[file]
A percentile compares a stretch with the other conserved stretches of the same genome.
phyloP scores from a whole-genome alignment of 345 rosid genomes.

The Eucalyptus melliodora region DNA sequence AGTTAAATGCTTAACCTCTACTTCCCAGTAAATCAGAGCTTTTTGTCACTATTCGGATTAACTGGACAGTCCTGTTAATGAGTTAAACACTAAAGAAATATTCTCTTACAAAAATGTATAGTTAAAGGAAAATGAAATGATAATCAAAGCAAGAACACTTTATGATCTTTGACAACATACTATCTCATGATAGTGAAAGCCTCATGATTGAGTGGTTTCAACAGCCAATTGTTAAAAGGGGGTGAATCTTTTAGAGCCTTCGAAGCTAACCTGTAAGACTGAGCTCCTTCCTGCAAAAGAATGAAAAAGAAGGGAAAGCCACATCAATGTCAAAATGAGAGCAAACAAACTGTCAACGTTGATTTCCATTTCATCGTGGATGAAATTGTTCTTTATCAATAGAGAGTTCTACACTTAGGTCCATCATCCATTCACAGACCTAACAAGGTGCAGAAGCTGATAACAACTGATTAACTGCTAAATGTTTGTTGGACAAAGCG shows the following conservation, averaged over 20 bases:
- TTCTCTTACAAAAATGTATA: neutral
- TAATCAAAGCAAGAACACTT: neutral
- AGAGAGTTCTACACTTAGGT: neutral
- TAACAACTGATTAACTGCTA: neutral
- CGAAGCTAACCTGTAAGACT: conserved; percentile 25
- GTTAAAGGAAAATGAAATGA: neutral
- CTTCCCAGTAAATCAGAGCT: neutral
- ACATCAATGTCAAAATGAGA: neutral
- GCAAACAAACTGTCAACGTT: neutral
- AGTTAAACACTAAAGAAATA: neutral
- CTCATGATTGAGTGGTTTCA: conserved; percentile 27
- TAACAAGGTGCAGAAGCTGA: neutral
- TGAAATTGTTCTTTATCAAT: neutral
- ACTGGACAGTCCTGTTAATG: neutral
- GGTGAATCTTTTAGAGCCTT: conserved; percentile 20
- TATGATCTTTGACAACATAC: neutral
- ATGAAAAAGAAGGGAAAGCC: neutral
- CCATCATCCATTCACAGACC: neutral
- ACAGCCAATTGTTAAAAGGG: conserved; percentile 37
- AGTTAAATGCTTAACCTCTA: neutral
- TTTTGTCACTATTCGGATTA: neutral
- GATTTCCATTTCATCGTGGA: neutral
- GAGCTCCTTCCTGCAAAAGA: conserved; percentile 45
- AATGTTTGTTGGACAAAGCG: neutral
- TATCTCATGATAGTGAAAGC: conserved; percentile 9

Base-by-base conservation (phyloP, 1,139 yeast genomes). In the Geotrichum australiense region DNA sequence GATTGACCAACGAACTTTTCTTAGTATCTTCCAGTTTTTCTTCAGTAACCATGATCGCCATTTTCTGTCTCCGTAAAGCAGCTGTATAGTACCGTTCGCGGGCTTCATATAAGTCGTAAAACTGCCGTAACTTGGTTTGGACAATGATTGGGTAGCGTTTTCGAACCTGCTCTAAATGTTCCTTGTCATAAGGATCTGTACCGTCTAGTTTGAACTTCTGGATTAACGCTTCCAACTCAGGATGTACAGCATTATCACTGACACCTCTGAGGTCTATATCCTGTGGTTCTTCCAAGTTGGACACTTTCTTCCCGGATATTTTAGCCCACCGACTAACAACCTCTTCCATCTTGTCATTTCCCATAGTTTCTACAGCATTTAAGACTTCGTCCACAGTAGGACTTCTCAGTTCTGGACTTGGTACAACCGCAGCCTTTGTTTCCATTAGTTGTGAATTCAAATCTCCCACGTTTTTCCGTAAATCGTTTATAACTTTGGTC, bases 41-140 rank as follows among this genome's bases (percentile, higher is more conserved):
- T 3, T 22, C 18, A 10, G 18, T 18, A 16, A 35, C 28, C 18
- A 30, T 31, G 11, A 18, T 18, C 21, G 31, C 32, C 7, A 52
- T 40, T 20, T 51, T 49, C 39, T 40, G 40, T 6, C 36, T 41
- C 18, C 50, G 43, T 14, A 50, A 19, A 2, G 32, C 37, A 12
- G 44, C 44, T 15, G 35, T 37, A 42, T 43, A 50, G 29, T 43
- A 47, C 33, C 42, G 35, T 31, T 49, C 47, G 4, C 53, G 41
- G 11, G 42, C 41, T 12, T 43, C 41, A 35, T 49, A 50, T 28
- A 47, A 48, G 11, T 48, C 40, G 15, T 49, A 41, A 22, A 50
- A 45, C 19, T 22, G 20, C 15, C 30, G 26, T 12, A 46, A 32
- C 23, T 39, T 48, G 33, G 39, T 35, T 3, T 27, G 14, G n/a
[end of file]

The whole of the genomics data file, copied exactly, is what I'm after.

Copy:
A percentile compares a stretch with the other conserved stretches of the same genome.
phyloP scores from a whole-genome alignment of 345 rosid genomes.

The Eucalyptus melliodora region DNA sequence AGTTAAATGCTTAACCTCTACTTCCCAGTAAATCAGAGCTTTTTGTCACTATTCGGATTAACTGGACAGTCCTGTTAATGAGTTAAACACTAAAGAAATATTCTCTTACAAAAATGTATAGTTAAAGGAAAATGAAATGATAATCAAAGCAAGAACACTTTATGATCTTTGACAACATACTATCTCATGATAGTGAAAGCCTCATGATTGAGTGGTTTCAACAGCCAATTGTTAAAAGGGGGTGAATCTTTTAGAGCCTTCGAAGCTAACCTGTAAGACTGAGCTCCTTCCTGCAAAAGAATGAAAAAGAAGGGAAAGCCACATCAATGTCAAAATGAGAGCAAACAAACTGTCAACGTTGATTTCCATTTCATCGTGGATGAAATTGTTCTTTATCAATAGAGAGTTCTACACTTAGGTCCATCATCCATTCACAGACCTAACAAGGTGCAGAAGCTGATAACAACTGATTAACTGCTAAATGTTTGTTGGACAAAGCG shows the following conservation, averaged over 20 bases:
- TTCTCTTACAAAAATGTATA: neutral
- TAATCAAAGCAAGAACACTT: neutral
- AGAGAGTTCTACACTTAGGT: neutral
- TAACAACTGATTAACTGCTA: neutral
- CGAAGCTAACCTGTAAGACT: conserved; percentile 25
- GTTAAAGGAAAATGAAATGA: neutral
- CTTCCCAGTAAATCAGAGCT: neutral
- ACATCAATGTCAAAATGAGA: neutral
- GCAAACAAACTGTCAACGTT: neutral
- AGTTAAACACTAAAGAAATA: neutral
- CTCATGATTGAGTGGTTTCA: conserved; percentile 27
- TAACAAGGTGCAGAAGCTGA: neutral
- TGAAATTGTTCTTTATCAAT: neutral
- ACTGGACAGTCCTGTTAATG: neutral
- GGTGAATCTTTTAGAGCCTT: conserved; percentile 20
- TATGATCTTTGACAACATAC: neutral
- ATGAAAAAGAAGGGAAAGCC: neutral
- CCATCATCCATTCACAGACC: neutral
- ACAGCCAATTGTTAAAAGGG: conserved; percentile 37
- AGTTAAATGCTTAACCTCTA: neutral
- TTTTGTCACTATTCGGATTA: neutral
- GATTTCCATTTCATCGTGGA: neutral
- GAGCTCCTTCCTGCAAAAGA: conserved; percentile 45
- AATGTTTGTTGGACAAAGCG: neutral
- TATCTCATGATAGTGAAAGC: conserved; percentile 9

Base-by-base conservation (phyloP, 1,139 yeast genomes). In the Geotrichum australiense region DNA sequence GATTGACCAACGAACTTTTCTTAGTATCTTCCAGTTTTTCTTCAGTAACCATGATCGCCATTTTCTGTCTCCGTAAAGCAGCTGTATAGTACCGTTCGCGGGCTTCATATAAGTCGTAAAACTGCCGTAACTTGGTTTGGACAATGATTGGGTAGCGTTTTCGAACCTGCTCTAAATGTTCCTTGTCATAAGGATCTGTACCGTCTAGTTTGAACTTCTGGATTAACGCTTCCAACTCAGGATGTACAGCATTATCACTGACACCTCTGAGGTCTATATCCTGTGGTTCTTCCAAGTTGGACACTTTCTTCCCGGATATTTTAGCCCACCGACTAACAACCTCTTCCATCTTGTCATTTCCCATAGTTTCTACAGCATTTAAGACTTCGTCCACAGTAGGACTTCTCAGTTCTGGACTTGGTACAACCGCAGCCTTTGTTTCCATTAGTTGTGAATTCAAATCTCCCACGTTTTTCCGTAAATCGTTTATAACTTTGGTC, bases 41-140 rank as follows among this genome's bases (percentile, higher is more conserved):
- T 3, T 22, C 18, A 10, G 18, T 18, A 16, A 35, C 28, C 18
- A 30, T 31, G 11, A 18, T 18, C 21, G 31, C 32, C 7, A 52
- T 40, T 20, T 51, T 49, C 39, T 40, G 40, T 6, C 36, T 41
- C 18, C 50, G 43, T 14, A 50, A 19, A 2, G 32, C 37, A 12
- G 44, C 44, T 15, G 35, T 37, A 42, T 43, A 50, G 29, T 43
- A 47, C 33, C 42, G 35, T 31, T 49, C 47, G 4, C 53, G 41
- G 11, G 42, C 41, T 12, T 43, C 41, A 35, T 49, A 50, T 28
- A 47, A 48, G 11, T 48, C 40, G 15, T 49, A 41, A 22, A 50
- A 45, C 19, T 22, G 20, C 15, C 30, G 26, T 12, A 46, A 32
- C 23, T 39, T 48, G 33, G 39, T 35, T 3, T 27, G 14, G n/a